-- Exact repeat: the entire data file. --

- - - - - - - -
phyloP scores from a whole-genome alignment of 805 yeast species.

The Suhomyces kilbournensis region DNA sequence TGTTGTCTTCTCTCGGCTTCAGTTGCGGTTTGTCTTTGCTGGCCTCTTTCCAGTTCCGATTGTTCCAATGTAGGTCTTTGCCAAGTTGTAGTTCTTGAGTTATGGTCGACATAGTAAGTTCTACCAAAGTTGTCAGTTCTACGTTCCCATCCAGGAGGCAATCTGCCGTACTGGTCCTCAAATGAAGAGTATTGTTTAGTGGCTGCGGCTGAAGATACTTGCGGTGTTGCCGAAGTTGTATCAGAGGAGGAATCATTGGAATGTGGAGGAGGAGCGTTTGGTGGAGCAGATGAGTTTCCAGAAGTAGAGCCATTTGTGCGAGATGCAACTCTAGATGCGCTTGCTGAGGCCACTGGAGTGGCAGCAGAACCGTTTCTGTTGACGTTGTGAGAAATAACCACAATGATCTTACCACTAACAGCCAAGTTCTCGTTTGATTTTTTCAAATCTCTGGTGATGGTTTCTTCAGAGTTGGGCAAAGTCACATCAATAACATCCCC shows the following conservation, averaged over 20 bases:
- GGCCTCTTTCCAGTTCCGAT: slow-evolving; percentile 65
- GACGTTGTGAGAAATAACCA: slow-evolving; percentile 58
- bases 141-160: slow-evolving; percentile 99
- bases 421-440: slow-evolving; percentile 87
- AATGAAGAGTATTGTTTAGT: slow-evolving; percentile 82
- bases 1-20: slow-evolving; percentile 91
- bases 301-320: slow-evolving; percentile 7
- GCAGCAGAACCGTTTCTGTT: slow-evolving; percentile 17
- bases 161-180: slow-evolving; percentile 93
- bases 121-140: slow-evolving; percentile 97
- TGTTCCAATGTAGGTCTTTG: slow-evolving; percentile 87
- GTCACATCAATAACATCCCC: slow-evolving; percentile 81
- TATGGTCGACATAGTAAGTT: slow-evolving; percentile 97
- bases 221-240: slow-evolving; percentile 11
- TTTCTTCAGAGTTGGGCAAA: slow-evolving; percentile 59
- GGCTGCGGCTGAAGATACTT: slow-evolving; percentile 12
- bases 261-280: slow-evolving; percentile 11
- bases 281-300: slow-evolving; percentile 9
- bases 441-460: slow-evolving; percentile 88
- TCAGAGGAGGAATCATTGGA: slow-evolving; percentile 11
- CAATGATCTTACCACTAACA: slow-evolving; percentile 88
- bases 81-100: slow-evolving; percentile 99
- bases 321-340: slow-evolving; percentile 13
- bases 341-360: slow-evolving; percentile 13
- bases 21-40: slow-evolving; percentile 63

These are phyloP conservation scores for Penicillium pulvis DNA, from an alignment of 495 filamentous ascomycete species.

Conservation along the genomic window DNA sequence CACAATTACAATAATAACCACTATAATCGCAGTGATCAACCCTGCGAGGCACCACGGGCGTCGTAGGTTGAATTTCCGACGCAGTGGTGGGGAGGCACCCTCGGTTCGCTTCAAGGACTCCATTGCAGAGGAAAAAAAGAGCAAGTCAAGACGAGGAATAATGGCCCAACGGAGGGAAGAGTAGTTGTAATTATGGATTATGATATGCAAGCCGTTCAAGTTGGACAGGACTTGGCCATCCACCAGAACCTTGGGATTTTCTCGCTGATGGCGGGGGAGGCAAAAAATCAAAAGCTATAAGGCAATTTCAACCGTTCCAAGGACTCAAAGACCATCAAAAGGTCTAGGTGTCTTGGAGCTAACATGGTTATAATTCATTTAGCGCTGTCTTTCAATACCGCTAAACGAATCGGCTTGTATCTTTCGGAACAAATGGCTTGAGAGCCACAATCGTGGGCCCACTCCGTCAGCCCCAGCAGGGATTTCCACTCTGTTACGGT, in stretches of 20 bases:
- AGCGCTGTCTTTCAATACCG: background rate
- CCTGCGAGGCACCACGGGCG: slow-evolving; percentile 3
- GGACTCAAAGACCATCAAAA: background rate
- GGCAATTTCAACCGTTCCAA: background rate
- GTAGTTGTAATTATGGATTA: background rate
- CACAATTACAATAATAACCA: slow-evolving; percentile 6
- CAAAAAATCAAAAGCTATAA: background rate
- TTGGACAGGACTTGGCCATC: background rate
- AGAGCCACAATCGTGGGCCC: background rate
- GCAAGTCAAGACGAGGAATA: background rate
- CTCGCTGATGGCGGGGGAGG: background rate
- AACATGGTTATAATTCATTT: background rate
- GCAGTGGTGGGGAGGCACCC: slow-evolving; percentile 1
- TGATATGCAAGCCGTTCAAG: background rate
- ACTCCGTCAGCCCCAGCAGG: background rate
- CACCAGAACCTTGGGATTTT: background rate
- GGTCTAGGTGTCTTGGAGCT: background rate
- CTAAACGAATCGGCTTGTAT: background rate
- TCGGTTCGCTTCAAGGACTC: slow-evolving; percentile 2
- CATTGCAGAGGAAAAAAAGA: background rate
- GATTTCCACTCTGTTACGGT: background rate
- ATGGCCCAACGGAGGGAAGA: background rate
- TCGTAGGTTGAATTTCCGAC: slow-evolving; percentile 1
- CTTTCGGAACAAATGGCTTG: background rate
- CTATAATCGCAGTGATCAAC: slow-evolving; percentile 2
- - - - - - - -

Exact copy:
phyloP scores from a whole-genome alignment of 805 yeast species.

The Suhomyces kilbournensis region DNA sequence TGTTGTCTTCTCTCGGCTTCAGTTGCGGTTTGTCTTTGCTGGCCTCTTTCCAGTTCCGATTGTTCCAATGTAGGTCTTTGCCAAGTTGTAGTTCTTGAGTTATGGTCGACATAGTAAGTTCTACCAAAGTTGTCAGTTCTACGTTCCCATCCAGGAGGCAATCTGCCGTACTGGTCCTCAAATGAAGAGTATTGTTTAGTGGCTGCGGCTGAAGATACTTGCGGTGTTGCCGAAGTTGTATCAGAGGAGGAATCATTGGAATGTGGAGGAGGAGCGTTTGGTGGAGCAGATGAGTTTCCAGAAGTAGAGCCATTTGTGCGAGATGCAACTCTAGATGCGCTTGCTGAGGCCACTGGAGTGGCAGCAGAACCGTTTCTGTTGACGTTGTGAGAAATAACCACAATGATCTTACCACTAACAGCCAAGTTCTCGTTTGATTTTTTCAAATCTCTGGTGATGGTTTCTTCAGAGTTGGGCAAAGTCACATCAATAACATCCCC shows the following conservation, averaged over 20 bases:
- GGCCTCTTTCCAGTTCCGAT: slow-evolving; percentile 65
- GACGTTGTGAGAAATAACCA: slow-evolving; percentile 58
- bases 141-160: slow-evolving; percentile 99
- bases 421-440: slow-evolving; percentile 87
- AATGAAGAGTATTGTTTAGT: slow-evolving; percentile 82
- bases 1-20: slow-evolving; percentile 91
- bases 301-320: slow-evolving; percentile 7
- GCAGCAGAACCGTTTCTGTT: slow-evolving; percentile 17
- bases 161-180: slow-evolving; percentile 93
- bases 121-140: slow-evolving; percentile 97
- TGTTCCAATGTAGGTCTTTG: slow-evolving; percentile 87
- GTCACATCAATAACATCCCC: slow-evolving; percentile 81
- TATGGTCGACATAGTAAGTT: slow-evolving; percentile 97
- bases 221-240: slow-evolving; percentile 11
- TTTCTTCAGAGTTGGGCAAA: slow-evolving; percentile 59
- GGCTGCGGCTGAAGATACTT: slow-evolving; percentile 12
- bases 261-280: slow-evolving; percentile 11
- bases 281-300: slow-evolving; percentile 9
- bases 441-460: slow-evolving; percentile 88
- TCAGAGGAGGAATCATTGGA: slow-evolving; percentile 11
- CAATGATCTTACCACTAACA: slow-evolving; percentile 88
- bases 81-100: slow-evolving; percentile 99
- bases 321-340: slow-evolving; percentile 13
- bases 341-360: slow-evolving; percentile 13
- bases 21-40: slow-evolving; percentile 63

These are phyloP conservation scores for Penicillium pulvis DNA, from an alignment of 495 filamentous ascomycete species.

Conservation along the genomic window DNA sequence CACAATTACAATAATAACCACTATAATCGCAGTGATCAACCCTGCGAGGCACCACGGGCGTCGTAGGTTGAATTTCCGACGCAGTGGTGGGGAGGCACCCTCGGTTCGCTTCAAGGACTCCATTGCAGAGGAAAAAAAGAGCAAGTCAAGACGAGGAATAATGGCCCAACGGAGGGAAGAGTAGTTGTAATTATGGATTATGATATGCAAGCCGTTCAAGTTGGACAGGACTTGGCCATCCACCAGAACCTTGGGATTTTCTCGCTGATGGCGGGGGAGGCAAAAAATCAAAAGCTATAAGGCAATTTCAACCGTTCCAAGGACTCAAAGACCATCAAAAGGTCTAGGTGTCTTGGAGCTAACATGGTTATAATTCATTTAGCGCTGTCTTTCAATACCGCTAAACGAATCGGCTTGTATCTTTCGGAACAAATGGCTTGAGAGCCACAATCGTGGGCCCACTCCGTCAGCCCCAGCAGGGATTTCCACTCTGTTACGGT, in stretches of 20 bases:
- AGCGCTGTCTTTCAATACCG: background rate
- CCTGCGAGGCACCACGGGCG: slow-evolving; percentile 3
- GGACTCAAAGACCATCAAAA: background rate
- GGCAATTTCAACCGTTCCAA: background rate
- GTAGTTGTAATTATGGATTA: background rate
- CACAATTACAATAATAACCA: slow-evolving; percentile 6
- CAAAAAATCAAAAGCTATAA: background rate
- TTGGACAGGACTTGGCCATC: background rate
- AGAGCCACAATCGTGGGCCC: background rate
- GCAAGTCAAGACGAGGAATA: background rate
- CTCGCTGATGGCGGGGGAGG: background rate
- AACATGGTTATAATTCATTT: background rate
- GCAGTGGTGGGGAGGCACCC: slow-evolving; percentile 1
- TGATATGCAAGCCGTTCAAG: background rate
- ACTCCGTCAGCCCCAGCAGG: background rate
- CACCAGAACCTTGGGATTTT: background rate
- GGTCTAGGTGTCTTGGAGCT: background rate
- CTAAACGAATCGGCTTGTAT: background rate
- TCGGTTCGCTTCAAGGACTC: slow-evolving; percentile 2
- CATTGCAGAGGAAAAAAAGA: background rate
- GATTTCCACTCTGTTACGGT: background rate
- ATGGCCCAACGGAGGGAAGA: background rate
- TCGTAGGTTGAATTTCCGAC: slow-evolving; percentile 1
- CTTTCGGAACAAATGGCTTG: background rate
- CTATAATCGCAGTGATCAAC: slow-evolving; percentile 2